It feels like an A-list DC property. There is a long, respected history. There are several absolutely classic runs. It seems like one of those titles that a lot of people have followed at one time, or another. However, it never seems to sell quite like an A-list comic.

That combination of high status and low sales makes some fans treat with a certain disrespect. It is a shame.

Stephen Conway

May 16, 2013 at 5:43 pm

I expect the Legion to return in a relaunch of Adventure Comics sometime before the end of the year, with either a Superboy or Supergirl association built in.

Andrew Collins

May 16, 2013 at 6:14 pm

I’ve read Legion on and off since the early 80’s and honestly, I don’t think the franchise ever recovered from the Byrne Superman reboot that removed Superboy from continuity, completely altering the Legion’s long stated origin. DC could have handled that a lot better at the time. By the time the “5 Year Later” Legion came along, DC just seemed to be writing itself into a corner with the franchise that resulted in the only thing it could have- the Zero Hour reboot, which has also, of course, been since rebooted…

On the positive side, I’ll be picking up that last issue of Legion for the great Maguire artwork…

My own analysis on the Legion; What’s worked, what hasn’t, what might.

@Rob: Best comment i seen in a long time.Spot on

I’ve been reading the Legion as long as I could read, close to fifty years. I buy it because I’ve always bought Legion comics but DC doesn’t make it easy. Sloppy artwork and incomprehensible storylines are damaging to something as bulletproof as Batman but lethal to something as complicated as the Legion. With two dozen characters, a futuristic setting, and constantly mutating continuity, the creative team for the title have to be at the top of their game. I don’t consider turning Timber Wolf into DC’s Wolverine a peak creative effort. I didn’t much like the Waid/Kitson reboot but at least they had a defined point of view. I loved Grant Morrison’s reintroduction of the “real” Legion but there’s been no memorable storyline since. The Levitz/Giffen stuff has been a murky mess. Maybe the fourteenth time will be the charm.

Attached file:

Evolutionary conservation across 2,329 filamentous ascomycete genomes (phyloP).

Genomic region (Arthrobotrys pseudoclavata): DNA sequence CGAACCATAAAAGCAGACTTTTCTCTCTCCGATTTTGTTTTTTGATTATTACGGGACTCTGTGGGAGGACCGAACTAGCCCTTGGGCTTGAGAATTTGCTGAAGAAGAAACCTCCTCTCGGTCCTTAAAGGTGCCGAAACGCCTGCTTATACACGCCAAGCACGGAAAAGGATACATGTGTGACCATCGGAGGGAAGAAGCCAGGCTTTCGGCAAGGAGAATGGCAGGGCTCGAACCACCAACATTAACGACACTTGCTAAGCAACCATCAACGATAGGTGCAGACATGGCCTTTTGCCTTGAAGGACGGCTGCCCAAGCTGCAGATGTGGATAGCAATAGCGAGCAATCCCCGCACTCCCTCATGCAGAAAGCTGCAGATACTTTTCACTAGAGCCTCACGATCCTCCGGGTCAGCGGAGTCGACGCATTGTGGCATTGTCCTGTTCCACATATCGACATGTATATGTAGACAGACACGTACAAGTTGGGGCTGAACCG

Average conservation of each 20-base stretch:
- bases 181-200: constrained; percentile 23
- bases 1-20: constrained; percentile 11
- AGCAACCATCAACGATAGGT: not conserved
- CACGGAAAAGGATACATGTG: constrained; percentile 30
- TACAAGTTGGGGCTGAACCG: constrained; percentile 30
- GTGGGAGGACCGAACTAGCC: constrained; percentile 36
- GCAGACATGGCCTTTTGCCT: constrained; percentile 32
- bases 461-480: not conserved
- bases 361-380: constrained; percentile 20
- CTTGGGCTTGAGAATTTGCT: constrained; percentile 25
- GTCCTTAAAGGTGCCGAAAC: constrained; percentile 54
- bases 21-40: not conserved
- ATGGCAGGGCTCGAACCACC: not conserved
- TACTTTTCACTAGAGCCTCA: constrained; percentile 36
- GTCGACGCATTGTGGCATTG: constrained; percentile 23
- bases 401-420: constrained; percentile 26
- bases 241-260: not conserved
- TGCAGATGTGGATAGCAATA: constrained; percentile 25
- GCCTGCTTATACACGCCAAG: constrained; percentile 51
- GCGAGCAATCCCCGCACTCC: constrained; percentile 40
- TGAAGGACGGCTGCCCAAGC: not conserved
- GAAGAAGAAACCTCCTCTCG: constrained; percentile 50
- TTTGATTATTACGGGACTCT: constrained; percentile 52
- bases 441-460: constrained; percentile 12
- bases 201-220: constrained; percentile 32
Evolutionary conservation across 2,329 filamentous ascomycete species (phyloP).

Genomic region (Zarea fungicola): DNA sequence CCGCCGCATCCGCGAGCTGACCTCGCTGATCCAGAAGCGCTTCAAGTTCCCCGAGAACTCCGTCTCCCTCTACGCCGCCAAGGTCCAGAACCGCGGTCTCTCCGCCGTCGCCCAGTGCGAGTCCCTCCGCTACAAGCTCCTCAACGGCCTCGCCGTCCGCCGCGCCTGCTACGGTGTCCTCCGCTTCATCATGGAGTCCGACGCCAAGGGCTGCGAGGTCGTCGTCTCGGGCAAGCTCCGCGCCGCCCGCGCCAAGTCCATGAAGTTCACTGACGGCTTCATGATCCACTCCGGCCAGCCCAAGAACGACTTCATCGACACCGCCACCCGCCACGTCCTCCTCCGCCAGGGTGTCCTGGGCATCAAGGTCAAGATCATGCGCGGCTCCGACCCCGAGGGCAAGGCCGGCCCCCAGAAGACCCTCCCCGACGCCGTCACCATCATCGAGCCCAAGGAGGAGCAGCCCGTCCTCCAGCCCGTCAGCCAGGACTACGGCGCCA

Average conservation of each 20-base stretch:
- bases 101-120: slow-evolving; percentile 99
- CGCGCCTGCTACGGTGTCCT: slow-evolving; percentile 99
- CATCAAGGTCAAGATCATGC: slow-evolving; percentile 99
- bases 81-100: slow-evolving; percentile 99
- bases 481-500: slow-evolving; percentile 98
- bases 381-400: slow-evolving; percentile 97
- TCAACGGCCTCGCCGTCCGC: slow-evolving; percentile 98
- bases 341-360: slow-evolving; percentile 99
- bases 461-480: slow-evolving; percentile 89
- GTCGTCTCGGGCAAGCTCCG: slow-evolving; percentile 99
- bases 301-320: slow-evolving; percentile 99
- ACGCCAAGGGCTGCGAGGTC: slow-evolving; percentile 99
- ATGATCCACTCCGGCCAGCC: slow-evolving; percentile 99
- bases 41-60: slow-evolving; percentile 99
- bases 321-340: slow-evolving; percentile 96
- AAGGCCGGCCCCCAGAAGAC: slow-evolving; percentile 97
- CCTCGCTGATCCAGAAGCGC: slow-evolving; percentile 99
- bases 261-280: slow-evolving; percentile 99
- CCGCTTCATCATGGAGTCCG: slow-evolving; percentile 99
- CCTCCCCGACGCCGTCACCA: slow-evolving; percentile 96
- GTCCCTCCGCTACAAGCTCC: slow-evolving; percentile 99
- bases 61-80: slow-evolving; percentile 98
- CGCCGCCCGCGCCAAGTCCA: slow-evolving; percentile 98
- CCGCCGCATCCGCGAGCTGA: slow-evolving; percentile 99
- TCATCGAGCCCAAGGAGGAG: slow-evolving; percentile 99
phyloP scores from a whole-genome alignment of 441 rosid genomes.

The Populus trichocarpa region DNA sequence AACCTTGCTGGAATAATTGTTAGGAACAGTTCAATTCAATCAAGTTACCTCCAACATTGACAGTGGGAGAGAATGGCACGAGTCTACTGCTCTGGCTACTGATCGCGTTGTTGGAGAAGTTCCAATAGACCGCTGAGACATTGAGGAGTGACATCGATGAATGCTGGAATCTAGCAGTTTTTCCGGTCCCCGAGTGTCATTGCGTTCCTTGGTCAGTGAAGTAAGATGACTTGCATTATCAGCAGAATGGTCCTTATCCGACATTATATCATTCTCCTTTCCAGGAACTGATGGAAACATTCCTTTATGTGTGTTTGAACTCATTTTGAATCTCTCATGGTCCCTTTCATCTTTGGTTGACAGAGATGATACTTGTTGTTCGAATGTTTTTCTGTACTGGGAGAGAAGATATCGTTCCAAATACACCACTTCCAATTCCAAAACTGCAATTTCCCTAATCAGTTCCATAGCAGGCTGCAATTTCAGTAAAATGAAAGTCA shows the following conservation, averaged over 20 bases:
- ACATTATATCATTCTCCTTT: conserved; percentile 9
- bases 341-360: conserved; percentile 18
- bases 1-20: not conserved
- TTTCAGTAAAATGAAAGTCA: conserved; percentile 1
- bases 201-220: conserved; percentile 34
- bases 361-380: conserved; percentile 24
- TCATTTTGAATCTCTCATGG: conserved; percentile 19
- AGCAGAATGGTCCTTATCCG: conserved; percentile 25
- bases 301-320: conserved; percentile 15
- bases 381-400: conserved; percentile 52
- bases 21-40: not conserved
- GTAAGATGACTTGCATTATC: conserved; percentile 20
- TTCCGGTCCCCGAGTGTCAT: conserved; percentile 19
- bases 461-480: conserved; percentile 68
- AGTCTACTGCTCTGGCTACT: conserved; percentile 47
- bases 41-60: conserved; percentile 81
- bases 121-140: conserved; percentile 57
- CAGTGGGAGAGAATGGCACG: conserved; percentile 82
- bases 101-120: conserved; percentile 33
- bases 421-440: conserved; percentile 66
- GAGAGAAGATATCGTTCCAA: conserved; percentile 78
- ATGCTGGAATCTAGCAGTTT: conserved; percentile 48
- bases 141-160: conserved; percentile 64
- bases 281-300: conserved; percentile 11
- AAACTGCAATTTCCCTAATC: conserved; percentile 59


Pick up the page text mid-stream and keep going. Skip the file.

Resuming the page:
My reaction to the LSH cancellation: I’ll believe it’s gone once we’ve gone 3 months without a Legion appearance; although it might be guest appearances or back-up feature appearances for a while. Legion is the one series it’s impossible for me to rationally analyze, because it’s the one long-running title I’ve got the whole run of. (Adventure #247 remains the most I’ve ever spent on a book.)

Legion will be back, and sooner rather than later. I just don’t know exactly how yet.

abnett and lanning are already doing the best version of the Legion over at BOOM! studios. It’s called THE HYPERNATURALS.

as INVINCIBLE is to Superboy, so HYPERNATURALS is to the Legion.

couldn’t begin to care what DC does or doesn’t do with their version.

The only Legion book I liked in the last 20 years was the Waid/Kitson book.

I did enjoy the Johns/Frank Superman & the Adult Legion arc in Action a few years ago…

Legion canceled…?! It´s not a surprise. DC, do it the old fashioned way and add Superboy. The real deal – not the clone!!! Oh, it´s not possible? New 52 continuity? Put them in Earth 17 or something like that…


May 18, 2013 at 2:36 pm

Thanks for the heads up on the HYPERNATURALS. I’ll check it out!

Legion has been one of the biggest letdowns of the new 52. They had some nice momentum going after Johns’ Action comics arc and the Levitz run in Adventure and the pre-52 series. Post-52, kinda felt like just another “meh” series from DC. Lost my interest quickly.

DnA are definitely doing the best “Legion comic” on the stands right now with Hypernaturals…

I agree with MJH about the difference between the Legion pre- and post-Flashpoint. I don’t think Levitz’ writing of the Legion has been nearly as good or consistent. The inconsistent artwork certainly hasn’t helpd.

At least part of the problem with Levitz since Flashpoint, I think, is that he hasn’t had as much room to build up his plots. Before FP, he was writing two titles, one of which, for 8 issues, he had 30 pages (39 in #1) to work with. Add in the annual and LSV special, I Paul Levitz scripted an average of around 52 pages of Legion stories per month between May 2010 and August 2011, and never less than about 40 pages. Since FP, he will have averaged 25 pages a month by the time he finishes, and that includes the Legion: Secret Origin mini.

Levitz has always been a writer who scripts for the long game in his LSH stories. For the most part, with the Legion in the past, he’s had the space to do so. With Levitz on only a single ongoing limited to 20 pages a month, in a time period where the average panel count per page is about 4 panels in most DC comics these days, I really don’t think he’s been able to tell his Legion stories in the manner to which he’s accustomed, and that’s affected the story quality.

Sadly, the Hypernaturals is ending with next month’s issue. Sadly because it is one of my favorite books and I agree that it is the best Legion book on the stands right now.

Chaim Mattis Keller

May 19, 2013 at 5:52 am

@Michael: what Grant Morrison re-introduction of the “real” Legion?